Marital Rapes: A Crime Less Acknowledged

  • SumoMe

Hardly a week passes, nowadays, not getting to know of a rape case. Being a woman, it hurts every time I hear such a piece of news and the description of barbaric, perverted thirst quenchers who ruin the lives of women; make it a living hell. What has recently caught my attention though, is the lesser known twin of this crime; Marital Rapes.

Marriage in most countries is by mutual consent. A couple invests trust, feelings and presumably their whole life in the unison. However, for some the picture doesn’t turn out to be rosy. Domestic violence isn’t new, sadly it’s something that exists and doesn’t get reported until the victim’s bearing power lasts. For fear of stigmas, the victims let the atrocities continue.

Marital rape is also a part of the rampant domestic abuse throughout the world.It is assumed generally, that a woman will surrender consent upon entering marriage, however this might not be the case every time, but does that give her partner the right to force her or abuse her for it?

Most people have a very stereotypical concept of “rape” , that is a possibility only with a stranger and thus do not acknowledge it as a crime. Also, studies and researches conducted on victims suggest otherwise, the trauma of a victim of marital rape is much more than in case of a stranger rape, as in the former case the victim might not be able to reach out for any support and the ordeal may continue.

“Marital rape is so destructive because it betrays the fundamental basis of the marital relationship, because it questions every understanding you have not only of your partner and the marriage, but of yourself. You end up feeling betrayed, humiliated and, above all, very confused.”

No doubt that rape itself is an unparalleled ordeal, but having a history with the rapist increases the agony , in some cases dilutes the ability to react and thus more harmful.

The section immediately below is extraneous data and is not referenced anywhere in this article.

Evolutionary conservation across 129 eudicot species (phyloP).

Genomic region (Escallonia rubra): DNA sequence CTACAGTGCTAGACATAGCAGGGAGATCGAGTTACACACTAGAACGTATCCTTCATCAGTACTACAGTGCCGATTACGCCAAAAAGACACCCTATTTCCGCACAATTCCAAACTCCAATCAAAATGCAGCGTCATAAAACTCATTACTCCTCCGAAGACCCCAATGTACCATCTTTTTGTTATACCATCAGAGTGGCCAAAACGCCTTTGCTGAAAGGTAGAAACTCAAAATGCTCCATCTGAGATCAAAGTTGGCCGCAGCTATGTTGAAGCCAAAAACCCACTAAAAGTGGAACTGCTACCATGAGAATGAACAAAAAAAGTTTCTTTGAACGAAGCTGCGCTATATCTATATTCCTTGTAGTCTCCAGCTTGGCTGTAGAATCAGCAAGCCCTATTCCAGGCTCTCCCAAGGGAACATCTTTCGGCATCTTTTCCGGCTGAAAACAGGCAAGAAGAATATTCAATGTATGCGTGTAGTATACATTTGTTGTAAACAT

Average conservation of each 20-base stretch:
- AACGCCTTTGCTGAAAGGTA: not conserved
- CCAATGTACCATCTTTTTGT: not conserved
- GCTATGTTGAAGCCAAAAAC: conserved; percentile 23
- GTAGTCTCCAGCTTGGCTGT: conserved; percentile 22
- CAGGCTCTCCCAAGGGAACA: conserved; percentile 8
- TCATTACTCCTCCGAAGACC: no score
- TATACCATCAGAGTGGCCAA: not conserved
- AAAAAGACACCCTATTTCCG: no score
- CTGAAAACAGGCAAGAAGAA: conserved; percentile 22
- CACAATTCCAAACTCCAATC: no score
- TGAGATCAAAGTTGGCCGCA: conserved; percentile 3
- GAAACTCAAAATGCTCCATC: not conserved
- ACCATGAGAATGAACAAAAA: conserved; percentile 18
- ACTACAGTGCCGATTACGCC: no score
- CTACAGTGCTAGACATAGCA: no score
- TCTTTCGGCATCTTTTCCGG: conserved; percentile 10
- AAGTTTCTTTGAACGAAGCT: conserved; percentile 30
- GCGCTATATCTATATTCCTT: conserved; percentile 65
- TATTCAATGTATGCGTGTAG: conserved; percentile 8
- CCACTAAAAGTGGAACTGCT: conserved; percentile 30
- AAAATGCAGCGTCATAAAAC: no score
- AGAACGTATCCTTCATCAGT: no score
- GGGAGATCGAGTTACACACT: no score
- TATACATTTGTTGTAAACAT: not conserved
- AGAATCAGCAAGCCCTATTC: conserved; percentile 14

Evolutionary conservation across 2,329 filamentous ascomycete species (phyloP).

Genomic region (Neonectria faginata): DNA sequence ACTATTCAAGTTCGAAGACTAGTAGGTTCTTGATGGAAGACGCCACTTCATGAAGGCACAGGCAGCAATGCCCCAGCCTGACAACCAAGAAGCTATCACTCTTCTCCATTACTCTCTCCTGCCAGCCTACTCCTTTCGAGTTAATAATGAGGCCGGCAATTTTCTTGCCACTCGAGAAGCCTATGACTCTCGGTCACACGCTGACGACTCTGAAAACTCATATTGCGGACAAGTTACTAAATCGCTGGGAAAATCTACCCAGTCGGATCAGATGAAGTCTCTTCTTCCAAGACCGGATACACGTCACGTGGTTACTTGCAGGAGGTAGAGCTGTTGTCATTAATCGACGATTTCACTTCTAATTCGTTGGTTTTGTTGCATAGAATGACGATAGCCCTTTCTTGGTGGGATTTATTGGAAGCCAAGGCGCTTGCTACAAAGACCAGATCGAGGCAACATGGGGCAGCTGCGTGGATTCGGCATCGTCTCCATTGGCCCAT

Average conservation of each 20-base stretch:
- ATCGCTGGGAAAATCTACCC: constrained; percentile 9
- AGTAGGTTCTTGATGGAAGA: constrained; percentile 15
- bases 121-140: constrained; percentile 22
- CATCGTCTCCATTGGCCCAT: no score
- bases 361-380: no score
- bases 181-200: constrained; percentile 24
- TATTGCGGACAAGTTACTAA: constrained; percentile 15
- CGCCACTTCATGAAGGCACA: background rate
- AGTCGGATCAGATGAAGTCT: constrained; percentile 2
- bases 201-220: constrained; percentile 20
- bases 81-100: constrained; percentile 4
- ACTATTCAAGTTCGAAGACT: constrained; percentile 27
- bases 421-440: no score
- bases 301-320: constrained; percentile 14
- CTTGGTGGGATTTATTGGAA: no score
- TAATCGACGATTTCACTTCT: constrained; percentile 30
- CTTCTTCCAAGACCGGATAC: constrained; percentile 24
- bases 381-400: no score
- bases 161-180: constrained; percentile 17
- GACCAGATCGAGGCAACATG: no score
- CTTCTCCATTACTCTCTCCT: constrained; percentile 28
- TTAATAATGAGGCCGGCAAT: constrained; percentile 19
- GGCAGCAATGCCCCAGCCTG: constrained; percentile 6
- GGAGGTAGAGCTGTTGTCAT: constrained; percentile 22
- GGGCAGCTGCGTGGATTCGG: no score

I would like to quote some statistics I happened to come across—

Diana E.H. Russell, a researcher on rape, reports that 8% of 900 randomly selected women in the U.S. reported they had been raped by a husband. A survey by the National Victim Center in Arlington, Virginia, states that 10% of all sexual assault cases reported by women involved a husband or ex-husband.

In 1975, the results of an American study on many rape situations were published. Russell was so appalled by her findings on rape in marriage that she decided to conduct a research project on this area alone. From the 930 interviews conducted with women from a cross section of race and class, Russell concluded that rape in marriage was the most common yet most neglected area of sexual violence (Russell, 1990)

In 1994, Patricia Easteal, then Senior Criminologist at the Australian Institute of Criminology, published the results of survey on sexual assault in many settings. The respondents were survivors of numerous forms of sexual assault. Of these, 10.4% had been raped by husbands or de facto spouses, with a further 2.3 per cent raped by estranged husbands/de factos. .

David Finkelhor and Kersti Yllo’s 1985 study estimated that 10 to 14 per cent of all married American women have been or will be raped by their husbands. (Finkelhor and Yllo, 1985)

In the UK, statistics disseminated by the Rape Crisis Federation yield the information that the most common rapists are current and ex-husbands or partners (Myhill & Allen, Rape and Sexual Assault of Women: Findings from the British Crime Survey)”

The problem aggravates as it is crime which is not easy to prosecute. Even today there are some countries where it is not recognized as a crime.

Did you know—

Marital Rape was only made a criminal act in the UK in 1991? Up until then it was considered impossible for a man to rape or sexually assault his wife. To quote:

“A husband cannot rape his wife unless the parties are seperated or the court has by injunction forbidden him to interfere with his wife or he has given an undertaking in court no to interfere with her.”

In other countries where it recently has been recognized, victims hardly speak out. Most of them rather question themselves and their right to say “NO”, because they are married!

In a country like ours where awareness of such atrocities is almost nil among 70-80% of the people, it is a crime that goes unnoticed and isn’t even reported.

Women continue to cry in their hearts and pray for a better married life where they have a say, where they both are happy. But the sad part is even today marriage is not about ‘them’ and so a woman is denied rights, is caged , can scream but shouldn’t be heard, can cry but shouldn’t be seen, is raped and shouldn’t be a victim.

Ironical as it is, but something such as marital rape should be acknowledged as no less a crime. Just because a woman leaves her own house to live in with her husband doesn’t mean she leaves behind her dignity, her right to humanity and her emotions. We need to assure those who are a victim that things can change for them and as for others, I hope we can do away with apprehensions of conventions and norms and believe in humanity for once. For once speak out and not be afraid of the consequences and help out those in need.

Meghna Baveja

[image source http://www.flickr.com/photos/meltingmama/89505577/]

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